So, as you can see, we've well and truly embraced craft brewing with this one; it's not been tasted properly as yet but we are hoping for something well worth the effort involved!

Tuesday 22 July 2014

Brum Beer Bash, brewing and barreling....

That sums up this week nicely.

We're brewing tomorrow, casking up beers on Thursday and then Gazza is off to the Brum Beer Bash on Friday and Saturday.  This is one of these new-style festivals where the beer list reads like a who's who of the cutting edge brewers, but more importantly - and this is why these festivals are so much better than CAMRA run ones - both keg and cask beer is on sale with no stupid ideological browbeating going on; if the beer is good then it's on sale no matter what dispense method!

Plus there's food but, this being a new-wave festival, it's called "street food" which means it's twice the price for the same thing in a cardboard tray.  Nice though....  

And then there's the customer demographic which CAMRA would give their right arm for... beautiful (well, some of them are) young things drinking beer, talking about beer, not caring whether it's cask or keg.... 

If you're there come find me, I'll be around somewhere; I'm theoretically working but my definition of working and most peoples isn't generally a close match!

Monday 14 July 2014

New casks!

We can't really afford em, but you can't sell beer without it being in a barrel and ecasks cost a bit too much (£6.40+vat) to use too many.... so, meet the first vanload (50) of our latest batch of Brewery Plastics casks!

These turquoise lovelies should mean we can get more beer into cask and therefore sell more; we've been really struggling for empties recently and this 100 should ease the shortage although, in reality, we really need another 200 at least and, at £31 each, they're not cheap (although half the price of steel casks).  Still, these should help ease the precarious cask situation immeasurably.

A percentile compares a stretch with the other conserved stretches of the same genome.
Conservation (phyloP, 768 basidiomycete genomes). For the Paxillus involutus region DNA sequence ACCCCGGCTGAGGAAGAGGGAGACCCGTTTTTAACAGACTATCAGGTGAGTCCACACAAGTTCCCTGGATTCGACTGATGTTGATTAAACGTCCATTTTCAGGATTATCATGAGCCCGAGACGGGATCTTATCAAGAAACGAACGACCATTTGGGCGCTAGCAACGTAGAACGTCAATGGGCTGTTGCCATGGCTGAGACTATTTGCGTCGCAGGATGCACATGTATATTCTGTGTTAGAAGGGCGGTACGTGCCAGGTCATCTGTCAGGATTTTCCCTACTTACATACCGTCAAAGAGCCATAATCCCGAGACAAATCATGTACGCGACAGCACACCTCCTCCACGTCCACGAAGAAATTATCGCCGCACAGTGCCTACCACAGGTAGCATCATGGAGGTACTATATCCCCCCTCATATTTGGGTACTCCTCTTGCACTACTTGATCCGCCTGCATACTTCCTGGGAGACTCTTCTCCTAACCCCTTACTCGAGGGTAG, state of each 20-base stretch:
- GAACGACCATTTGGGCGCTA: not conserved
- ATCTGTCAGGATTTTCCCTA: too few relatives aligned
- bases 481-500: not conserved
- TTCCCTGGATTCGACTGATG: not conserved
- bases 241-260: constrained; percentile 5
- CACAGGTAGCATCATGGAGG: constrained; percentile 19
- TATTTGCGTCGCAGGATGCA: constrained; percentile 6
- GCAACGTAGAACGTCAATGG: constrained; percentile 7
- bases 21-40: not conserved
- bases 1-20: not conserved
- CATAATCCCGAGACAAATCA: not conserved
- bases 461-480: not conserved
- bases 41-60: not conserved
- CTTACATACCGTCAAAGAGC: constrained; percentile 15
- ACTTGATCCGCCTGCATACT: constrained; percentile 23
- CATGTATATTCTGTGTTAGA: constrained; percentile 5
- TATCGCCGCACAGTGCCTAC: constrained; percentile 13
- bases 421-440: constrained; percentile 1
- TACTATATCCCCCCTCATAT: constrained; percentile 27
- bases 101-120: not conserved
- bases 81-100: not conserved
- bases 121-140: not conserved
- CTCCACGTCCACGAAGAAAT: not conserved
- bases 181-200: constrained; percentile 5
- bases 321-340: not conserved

We also have 6 pins which, despite being the same price as the 9's, are pretty much essential as some pubs like stronger beers to be in them plus we can cask up any "bin-ends" and either blend them or sell them as a pin to whoever wants one!  They're also useful for testing out ideas such as pellet dry-hopping or other such bizarre ideas...

New casks in the van

And pins, too! (20 litre casks)

Friday 11 July 2014

Paperwork and Planning

Is what I've been doing today.  Paperwork in the form of invoicing, orders, stock control, that kind of thing, although I've still yet to manage to type in the backlog of cask numbers and where they've gone... !

Planning has consisted of trying to plan some beers for the month ahead; so far, provisionally at least, we have a Rye beer, one with all the hops added at the same point in the boil, a re-run of an old favourite "Napoleon Complex" plus some more which are still on the drawing board.

This week we only brewed once, but it should be a pretty damn good one going on the smells drifting out of the fermenter where it's just begin it's fermentation....

Next week should see the brewing of "Nelson Plus" which, as you'd expect, is full of lovely winey, fruity, tropical Nelson Sauvin in both the copper and dry-hop; can't wait for that one!

Monday 7 July 2014

This week we are mostly...

... sending out and delivering beer, brewing "Slave to the Wage" and a million and one other things which most people think just magically happen (or wouldn't even think exist) but still take time; for example changing Peracetic in the CIP tanks, printing cask labels, taking gravity readings on beer in the FVs, writing recipes, working out what ingredients we'll need to brew for the next few weeks, emailing/contacting customers selling beer, updating the sales sheet.... and so on.  You get the idea.